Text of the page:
In a new report, global financial analyst Credit Suisse says Australia’s waste crisis is set to deepen with an “impending plasticide” and predicts that the Federal government will intervene within two years with new policies, including an emergency tax on plastic.
According to ‘The age of plastic: at a tipping point’ report, China’s drastic restriction on importing recyclable waste has had a “colossal” effect on Australia’s waste problem.
“Investors are not short of warnings of the impending plasticide and our headline view is that things will get worse before they get better,” Credit Suisse said.
“Plastic packaging has become one of the most intractable environmental challenges of our age. There will be more plastic than fish in the ocean, by weight, in 2050.”
Credit Suisse believes that the build-up of illegally dumped or landfilled waste in the country – coupled with much stronger consumer awareness – is likely to result in a “more active Federal response by financial year 2020-21”.
“This could include an emergency tax on virgin resin, tariffs on imported plastic goods, bans on single-use plastics and tax incentives for products with recycled content,” Credit Suisse added.
“The Federal government is poised to announce six national targets to tackle the crisis precipitated by China’s import restrictions on recyclables, including the diversion of 80 per cent of waste from landfill by 2030, as well as pledging that all packaging will have 30 per cent recycled content by 2025.
“Australia’s historical reliance on China, which has imported an average of 81 per cent of Australia’s plastic waste over the past decade, there is a new-found urgency and the government’s new waste strategy represents a major shift in strategy.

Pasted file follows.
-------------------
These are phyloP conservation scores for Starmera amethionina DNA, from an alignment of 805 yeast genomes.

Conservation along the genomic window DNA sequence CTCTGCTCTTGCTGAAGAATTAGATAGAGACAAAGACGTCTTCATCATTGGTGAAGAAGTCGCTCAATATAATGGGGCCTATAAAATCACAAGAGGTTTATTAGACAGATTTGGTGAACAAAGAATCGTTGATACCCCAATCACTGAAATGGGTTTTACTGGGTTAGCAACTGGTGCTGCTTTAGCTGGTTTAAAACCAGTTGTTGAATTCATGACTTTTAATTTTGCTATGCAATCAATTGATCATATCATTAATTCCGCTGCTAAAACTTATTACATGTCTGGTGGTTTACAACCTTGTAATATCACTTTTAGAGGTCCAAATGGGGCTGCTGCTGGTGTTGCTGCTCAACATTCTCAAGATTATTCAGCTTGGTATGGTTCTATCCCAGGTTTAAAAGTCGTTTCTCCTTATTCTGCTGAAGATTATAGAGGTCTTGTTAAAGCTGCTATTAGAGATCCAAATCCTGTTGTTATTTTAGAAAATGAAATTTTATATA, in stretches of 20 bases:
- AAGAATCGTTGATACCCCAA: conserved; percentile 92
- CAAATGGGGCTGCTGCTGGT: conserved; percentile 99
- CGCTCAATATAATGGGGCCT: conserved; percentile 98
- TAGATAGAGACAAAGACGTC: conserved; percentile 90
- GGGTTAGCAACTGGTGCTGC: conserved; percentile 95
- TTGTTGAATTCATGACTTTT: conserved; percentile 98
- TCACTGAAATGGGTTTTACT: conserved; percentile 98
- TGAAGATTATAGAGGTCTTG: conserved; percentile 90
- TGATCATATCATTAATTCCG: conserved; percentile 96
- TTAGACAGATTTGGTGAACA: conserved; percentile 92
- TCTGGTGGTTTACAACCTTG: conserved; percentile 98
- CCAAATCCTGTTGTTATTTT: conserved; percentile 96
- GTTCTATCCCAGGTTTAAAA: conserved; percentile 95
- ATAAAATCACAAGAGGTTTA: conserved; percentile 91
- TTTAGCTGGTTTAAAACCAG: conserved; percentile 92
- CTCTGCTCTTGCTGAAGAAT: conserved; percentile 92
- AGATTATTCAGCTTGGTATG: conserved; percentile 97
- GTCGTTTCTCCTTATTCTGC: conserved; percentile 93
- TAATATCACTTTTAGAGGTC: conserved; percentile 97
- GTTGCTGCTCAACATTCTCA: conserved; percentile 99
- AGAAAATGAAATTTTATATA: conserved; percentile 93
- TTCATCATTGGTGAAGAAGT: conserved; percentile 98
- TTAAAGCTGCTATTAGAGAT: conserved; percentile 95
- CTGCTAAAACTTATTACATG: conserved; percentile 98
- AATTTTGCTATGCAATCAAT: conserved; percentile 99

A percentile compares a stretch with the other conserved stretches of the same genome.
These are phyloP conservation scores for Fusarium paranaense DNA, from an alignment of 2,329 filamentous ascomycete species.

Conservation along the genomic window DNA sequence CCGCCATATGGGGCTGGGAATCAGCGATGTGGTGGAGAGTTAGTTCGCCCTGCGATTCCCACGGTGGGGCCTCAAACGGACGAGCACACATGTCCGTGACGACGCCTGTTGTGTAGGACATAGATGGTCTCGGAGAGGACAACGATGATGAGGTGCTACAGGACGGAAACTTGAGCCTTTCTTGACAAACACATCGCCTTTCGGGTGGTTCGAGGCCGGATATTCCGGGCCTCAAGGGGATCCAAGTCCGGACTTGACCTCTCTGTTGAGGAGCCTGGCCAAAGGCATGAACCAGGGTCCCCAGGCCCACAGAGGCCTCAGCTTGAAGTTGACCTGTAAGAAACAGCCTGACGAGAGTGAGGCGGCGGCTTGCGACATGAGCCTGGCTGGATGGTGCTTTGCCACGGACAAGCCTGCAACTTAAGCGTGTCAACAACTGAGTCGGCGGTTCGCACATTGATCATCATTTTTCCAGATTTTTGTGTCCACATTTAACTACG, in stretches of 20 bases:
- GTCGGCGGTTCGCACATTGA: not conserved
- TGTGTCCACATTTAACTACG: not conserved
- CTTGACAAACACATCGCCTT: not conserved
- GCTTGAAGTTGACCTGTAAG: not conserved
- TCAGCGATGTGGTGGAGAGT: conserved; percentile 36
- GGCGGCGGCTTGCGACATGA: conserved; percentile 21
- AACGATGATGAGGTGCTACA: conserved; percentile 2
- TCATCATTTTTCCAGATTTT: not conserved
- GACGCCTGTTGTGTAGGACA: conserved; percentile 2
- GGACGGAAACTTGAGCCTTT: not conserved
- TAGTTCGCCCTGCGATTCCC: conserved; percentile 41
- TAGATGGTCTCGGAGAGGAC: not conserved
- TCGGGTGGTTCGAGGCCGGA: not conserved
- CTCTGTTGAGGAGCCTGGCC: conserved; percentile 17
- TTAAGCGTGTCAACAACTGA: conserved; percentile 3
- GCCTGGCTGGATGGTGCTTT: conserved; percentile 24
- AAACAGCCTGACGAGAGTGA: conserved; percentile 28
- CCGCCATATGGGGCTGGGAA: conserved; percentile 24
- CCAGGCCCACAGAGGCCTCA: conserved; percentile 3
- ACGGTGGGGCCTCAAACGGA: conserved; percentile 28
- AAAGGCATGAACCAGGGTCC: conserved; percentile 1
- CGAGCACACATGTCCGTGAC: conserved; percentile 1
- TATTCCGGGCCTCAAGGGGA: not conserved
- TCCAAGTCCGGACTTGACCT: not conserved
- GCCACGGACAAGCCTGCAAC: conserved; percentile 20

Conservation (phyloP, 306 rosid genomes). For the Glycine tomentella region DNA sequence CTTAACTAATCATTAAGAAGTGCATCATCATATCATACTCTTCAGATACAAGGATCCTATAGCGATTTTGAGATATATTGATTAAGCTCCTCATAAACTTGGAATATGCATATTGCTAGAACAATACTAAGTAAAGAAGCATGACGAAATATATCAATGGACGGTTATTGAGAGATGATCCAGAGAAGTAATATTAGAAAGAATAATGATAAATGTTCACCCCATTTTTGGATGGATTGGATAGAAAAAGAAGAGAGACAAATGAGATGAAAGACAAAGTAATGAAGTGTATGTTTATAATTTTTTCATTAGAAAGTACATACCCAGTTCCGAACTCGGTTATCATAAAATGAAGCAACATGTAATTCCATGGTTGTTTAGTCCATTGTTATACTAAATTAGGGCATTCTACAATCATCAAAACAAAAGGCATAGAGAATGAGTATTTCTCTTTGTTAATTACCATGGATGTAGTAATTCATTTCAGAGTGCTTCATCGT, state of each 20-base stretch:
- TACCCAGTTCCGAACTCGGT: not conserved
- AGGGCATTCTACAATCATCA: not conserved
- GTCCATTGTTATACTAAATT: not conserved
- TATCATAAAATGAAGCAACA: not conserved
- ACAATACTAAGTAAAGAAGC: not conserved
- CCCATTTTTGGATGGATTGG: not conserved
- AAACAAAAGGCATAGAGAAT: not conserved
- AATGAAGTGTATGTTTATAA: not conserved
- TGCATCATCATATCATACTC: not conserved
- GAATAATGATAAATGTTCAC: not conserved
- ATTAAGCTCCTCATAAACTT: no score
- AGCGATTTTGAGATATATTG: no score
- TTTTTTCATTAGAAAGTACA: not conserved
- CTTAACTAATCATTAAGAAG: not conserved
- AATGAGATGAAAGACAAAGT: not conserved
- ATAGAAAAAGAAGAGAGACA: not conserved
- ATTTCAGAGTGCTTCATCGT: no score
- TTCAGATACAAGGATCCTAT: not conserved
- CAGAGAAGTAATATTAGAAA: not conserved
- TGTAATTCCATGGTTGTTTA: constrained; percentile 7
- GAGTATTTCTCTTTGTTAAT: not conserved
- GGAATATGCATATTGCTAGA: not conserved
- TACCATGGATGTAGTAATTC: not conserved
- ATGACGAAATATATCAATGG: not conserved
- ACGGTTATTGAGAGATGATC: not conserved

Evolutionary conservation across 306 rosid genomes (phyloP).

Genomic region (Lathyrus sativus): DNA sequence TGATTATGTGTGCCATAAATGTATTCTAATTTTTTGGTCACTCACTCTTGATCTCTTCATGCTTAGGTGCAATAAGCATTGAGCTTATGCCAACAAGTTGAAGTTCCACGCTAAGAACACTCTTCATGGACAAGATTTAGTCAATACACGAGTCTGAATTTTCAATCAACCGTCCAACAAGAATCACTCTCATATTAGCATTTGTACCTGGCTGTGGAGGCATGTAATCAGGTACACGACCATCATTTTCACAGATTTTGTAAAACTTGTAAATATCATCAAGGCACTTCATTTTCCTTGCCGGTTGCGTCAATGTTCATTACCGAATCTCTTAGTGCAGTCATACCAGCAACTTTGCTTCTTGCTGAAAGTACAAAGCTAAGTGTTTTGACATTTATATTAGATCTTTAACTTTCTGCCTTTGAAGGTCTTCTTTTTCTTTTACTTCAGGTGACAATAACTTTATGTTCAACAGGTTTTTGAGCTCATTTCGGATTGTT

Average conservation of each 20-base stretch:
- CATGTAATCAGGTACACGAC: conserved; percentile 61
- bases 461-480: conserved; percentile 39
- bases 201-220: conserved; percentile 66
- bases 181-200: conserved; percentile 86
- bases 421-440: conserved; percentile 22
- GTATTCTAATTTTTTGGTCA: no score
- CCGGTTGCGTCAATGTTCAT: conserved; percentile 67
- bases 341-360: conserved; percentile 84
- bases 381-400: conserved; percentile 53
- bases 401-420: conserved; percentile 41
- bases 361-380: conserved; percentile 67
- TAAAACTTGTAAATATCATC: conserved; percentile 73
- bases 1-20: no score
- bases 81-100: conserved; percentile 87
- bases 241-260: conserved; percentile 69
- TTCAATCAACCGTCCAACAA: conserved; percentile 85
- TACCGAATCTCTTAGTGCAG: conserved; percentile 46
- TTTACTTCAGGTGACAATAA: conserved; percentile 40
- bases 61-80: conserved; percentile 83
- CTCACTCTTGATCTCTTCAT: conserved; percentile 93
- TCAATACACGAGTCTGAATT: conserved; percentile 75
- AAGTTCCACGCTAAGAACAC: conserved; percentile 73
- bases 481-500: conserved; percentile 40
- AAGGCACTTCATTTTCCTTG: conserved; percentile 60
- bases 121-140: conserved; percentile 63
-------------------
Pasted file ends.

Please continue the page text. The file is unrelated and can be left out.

“Though, the long lead time from policy approval to implementation is highly problematic, particularly for new waste infrastructure.”
The report stated that to curtail the situation in the short-term, it is a matter of when, not if, we see reactionary policy measures.
Credit Suisse‘s analysis of global policy indicated a shift towards serious consideration of resin tax. It believes the policy for all packaging to have 30 per cent average recycled content will have to be supported with tax incentives.
The report also analysed the impact on publicly listed Australian companies of policy measures, such as resin tax, GST on non-recycled packaging and broader bans on single-use plastic.
It predicts Coca-Cola Amatil, which uses plastic in both its primary packaging and secondary packaging, would be among the hardest hit by a tax on plastics and recycled content requirements.
Meanwhile, the report indicates that the waste management sector, especially Cleanaway, would be the clear beneficiaries of the overall national waste strategy, with a large increase in demand for infrastructure.